During ANTIQUES ROADSHOW’s April 2019 event at the Desert Botanical Garden in Phoenix, Arizona, a guest named Jo Ann brought in a usual looking piece of clothing – a white long-sleeved dress with a heart-shaped cut-out at the top. She told Rugs & Textiles appraiser, Katy Kane, that the dress belonged to her late sister, but that she didn’t know much about it. After inspecting the dress, Kane told Jo Ann that there was more to it than meets the eye — it was supposed to light up!
According to Kane, the dress’s designer, Diana Dew, had studied fashion and engineering in order to combine the two fields and start a business creating electric clothing. Kane noted how Jo Ann’s dress came with a battery pack that would have allowed the fabric behind the heart-shaped cut-out of the dress to light-up for as a long as five hours and could be set to get, “more light, more flashing, more intensity.”
Dew’s unique fashion designs became popular in the 1960s, and she went on to design light-up outfits for different rock bands. One rock band that donned her flashy fashion was the Bronx-based group, the Blues Magoos, who are known for their hit song, (We Ain’t Got) Nothin’ Yet.
In February 2020, ROADSHOW got a pleasant surprise when one of the Blues Magoos members, Peppy Castro, sent us a photo of him and his band wearing Dew’s light-up creations.
Later that month, ANTIQUES ROADSHOW's segment producer, Adam Monahan, sat down with Castro to hear about his experience wearing Dew's clothing and how his band became the first commercially successful "psychedelic" music group."
Castro told Adam that once the Blues Magoos gained popularity, they went on tour during the summer of 1967 with the Who and the English beat rock band, Herman's Hermits. For that tour they wore electric suits made by Diana Dew. Early on in his interview with Adam, Castro reflected on the novelty of the clothing:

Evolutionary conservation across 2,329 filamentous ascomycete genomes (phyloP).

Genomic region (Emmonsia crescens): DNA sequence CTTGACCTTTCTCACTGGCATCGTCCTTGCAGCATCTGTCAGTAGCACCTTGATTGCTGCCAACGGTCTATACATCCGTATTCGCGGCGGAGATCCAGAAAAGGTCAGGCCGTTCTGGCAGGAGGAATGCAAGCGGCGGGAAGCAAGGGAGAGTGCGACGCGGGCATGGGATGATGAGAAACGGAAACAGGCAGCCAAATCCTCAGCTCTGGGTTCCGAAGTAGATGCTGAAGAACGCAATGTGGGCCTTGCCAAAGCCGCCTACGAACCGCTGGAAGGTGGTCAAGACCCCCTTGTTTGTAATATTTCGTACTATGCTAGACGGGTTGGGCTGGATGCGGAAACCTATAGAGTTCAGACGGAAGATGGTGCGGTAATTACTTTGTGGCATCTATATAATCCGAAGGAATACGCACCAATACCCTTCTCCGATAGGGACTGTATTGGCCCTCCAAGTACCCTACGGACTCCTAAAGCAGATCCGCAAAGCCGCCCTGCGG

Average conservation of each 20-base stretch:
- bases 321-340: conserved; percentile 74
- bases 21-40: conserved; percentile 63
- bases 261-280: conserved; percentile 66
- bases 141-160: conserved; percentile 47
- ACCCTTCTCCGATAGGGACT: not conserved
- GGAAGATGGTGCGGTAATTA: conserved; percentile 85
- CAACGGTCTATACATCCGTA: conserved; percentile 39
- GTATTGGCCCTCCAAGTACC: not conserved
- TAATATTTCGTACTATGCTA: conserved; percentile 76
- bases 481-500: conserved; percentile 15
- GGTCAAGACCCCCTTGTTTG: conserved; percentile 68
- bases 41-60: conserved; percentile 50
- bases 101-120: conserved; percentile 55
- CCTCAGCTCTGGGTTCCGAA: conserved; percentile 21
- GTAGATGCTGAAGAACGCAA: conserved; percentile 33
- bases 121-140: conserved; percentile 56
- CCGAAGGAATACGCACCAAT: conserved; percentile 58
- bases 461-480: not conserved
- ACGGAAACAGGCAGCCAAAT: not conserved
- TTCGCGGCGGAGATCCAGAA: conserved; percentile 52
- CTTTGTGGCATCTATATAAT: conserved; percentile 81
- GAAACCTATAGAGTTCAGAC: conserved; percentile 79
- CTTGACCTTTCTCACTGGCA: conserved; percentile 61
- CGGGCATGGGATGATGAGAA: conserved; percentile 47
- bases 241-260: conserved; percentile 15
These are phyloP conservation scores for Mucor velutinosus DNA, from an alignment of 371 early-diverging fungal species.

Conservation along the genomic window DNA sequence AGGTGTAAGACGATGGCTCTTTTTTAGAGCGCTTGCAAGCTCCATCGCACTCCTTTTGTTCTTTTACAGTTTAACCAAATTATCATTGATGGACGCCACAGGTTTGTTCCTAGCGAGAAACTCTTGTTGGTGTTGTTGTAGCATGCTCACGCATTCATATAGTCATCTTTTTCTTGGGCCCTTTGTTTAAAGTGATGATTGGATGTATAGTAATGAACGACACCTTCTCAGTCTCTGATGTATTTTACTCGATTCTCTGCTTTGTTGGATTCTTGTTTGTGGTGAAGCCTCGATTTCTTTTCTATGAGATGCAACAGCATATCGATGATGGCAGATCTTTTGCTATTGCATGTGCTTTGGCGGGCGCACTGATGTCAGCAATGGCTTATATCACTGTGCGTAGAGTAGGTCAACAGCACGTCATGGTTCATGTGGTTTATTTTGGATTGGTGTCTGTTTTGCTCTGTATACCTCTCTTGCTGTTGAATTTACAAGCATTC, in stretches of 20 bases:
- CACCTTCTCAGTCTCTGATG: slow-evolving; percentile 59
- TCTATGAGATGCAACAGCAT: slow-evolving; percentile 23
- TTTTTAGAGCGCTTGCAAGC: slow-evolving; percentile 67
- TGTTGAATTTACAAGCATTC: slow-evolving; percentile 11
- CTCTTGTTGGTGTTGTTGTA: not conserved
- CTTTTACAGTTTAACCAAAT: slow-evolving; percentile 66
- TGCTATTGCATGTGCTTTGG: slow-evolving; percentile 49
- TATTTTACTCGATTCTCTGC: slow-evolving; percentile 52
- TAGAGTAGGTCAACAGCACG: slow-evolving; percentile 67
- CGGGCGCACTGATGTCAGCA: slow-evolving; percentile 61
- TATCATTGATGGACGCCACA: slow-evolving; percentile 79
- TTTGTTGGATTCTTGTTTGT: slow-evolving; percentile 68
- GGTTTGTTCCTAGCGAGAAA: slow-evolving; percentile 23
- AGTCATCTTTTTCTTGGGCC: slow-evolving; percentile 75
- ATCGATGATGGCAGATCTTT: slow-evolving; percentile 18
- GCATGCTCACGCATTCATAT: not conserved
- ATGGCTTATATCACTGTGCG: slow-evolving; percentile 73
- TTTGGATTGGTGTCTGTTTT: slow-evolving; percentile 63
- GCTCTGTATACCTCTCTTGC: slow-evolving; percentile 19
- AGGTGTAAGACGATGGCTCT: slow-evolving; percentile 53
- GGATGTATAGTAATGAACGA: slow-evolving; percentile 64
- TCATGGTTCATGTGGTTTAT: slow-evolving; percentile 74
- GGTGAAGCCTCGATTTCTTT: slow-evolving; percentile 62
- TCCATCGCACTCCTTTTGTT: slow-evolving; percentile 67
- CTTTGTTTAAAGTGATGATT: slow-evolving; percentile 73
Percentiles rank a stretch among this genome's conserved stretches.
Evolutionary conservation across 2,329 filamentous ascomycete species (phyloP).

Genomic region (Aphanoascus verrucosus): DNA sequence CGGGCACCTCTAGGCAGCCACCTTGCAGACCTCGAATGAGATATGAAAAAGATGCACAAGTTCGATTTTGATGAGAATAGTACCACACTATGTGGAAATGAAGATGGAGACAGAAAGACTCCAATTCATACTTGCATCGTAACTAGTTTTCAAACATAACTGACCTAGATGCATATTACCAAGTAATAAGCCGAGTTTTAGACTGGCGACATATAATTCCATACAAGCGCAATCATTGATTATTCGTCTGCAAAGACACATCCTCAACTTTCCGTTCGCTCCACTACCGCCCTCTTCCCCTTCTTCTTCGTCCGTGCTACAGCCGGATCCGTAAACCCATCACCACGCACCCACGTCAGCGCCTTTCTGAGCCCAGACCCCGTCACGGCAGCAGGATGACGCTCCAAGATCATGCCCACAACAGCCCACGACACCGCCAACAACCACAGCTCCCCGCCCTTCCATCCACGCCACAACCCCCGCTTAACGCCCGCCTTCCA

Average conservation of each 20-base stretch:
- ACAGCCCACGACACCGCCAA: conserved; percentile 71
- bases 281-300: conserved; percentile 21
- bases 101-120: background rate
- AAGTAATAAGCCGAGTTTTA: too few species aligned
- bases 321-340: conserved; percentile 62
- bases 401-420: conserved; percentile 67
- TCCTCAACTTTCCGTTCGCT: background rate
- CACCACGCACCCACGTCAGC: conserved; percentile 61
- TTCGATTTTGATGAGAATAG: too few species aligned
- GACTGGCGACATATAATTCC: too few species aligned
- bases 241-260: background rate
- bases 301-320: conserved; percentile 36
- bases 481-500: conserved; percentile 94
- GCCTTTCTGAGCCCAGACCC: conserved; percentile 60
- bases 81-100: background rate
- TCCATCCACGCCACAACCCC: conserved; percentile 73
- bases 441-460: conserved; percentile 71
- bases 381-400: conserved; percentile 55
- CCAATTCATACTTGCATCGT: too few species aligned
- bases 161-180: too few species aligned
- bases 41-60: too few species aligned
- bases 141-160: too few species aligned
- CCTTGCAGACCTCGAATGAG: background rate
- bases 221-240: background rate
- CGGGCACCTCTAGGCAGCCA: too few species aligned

"They were really way ahead of its [sic] time. From what I understand, one of them is in the Smithsonian, to be opened up in a centennial time capsule around the year of 2065. I still have probably the only one left, it's in terrible shape. But it was a groundbreaking suit and Diana Dew was way ahead of her time."
According to Castro Bob Wilde, a producer from the Blues Magoos management company, Long Hair Productions, was the one who introduced the group to Dew and hired her to design the electric suits.
"We met Diana, and we started to spend a lot of time for her...we all got measured...and she made these suits, and when we saw them we were flabbergasted. We were just blown away by them."
Castro explained how Dew included plasticine windows on the chest, arms, back, and pant legs that were not only designed to light up, but were painted in day-glow. This gave the band the option to shut the lights off in the auditorium and turn on black-light to make their outfits truly glow.
Just like Jo Ann's dress, the suits came with their own battery packs that allowed the plasticine to flash at various speeds. However, the mechanics of the suit did result in a few hiccups for Castro:
"One of the funniest things — after wearing these suits every single night and sweating so much...they had little metal clips in the collar. So, all of a sudden, one night I was playing, and I start getting these little pinches in my neck. And I'm going, 'what the hell is that?' There was like a little needle sticking me in the neck. I was getting shocked!"
Castro laughed at the memory, admitting that, "It was worth it because the effects were so good."
See the Blues Magoos in their light-up suits below!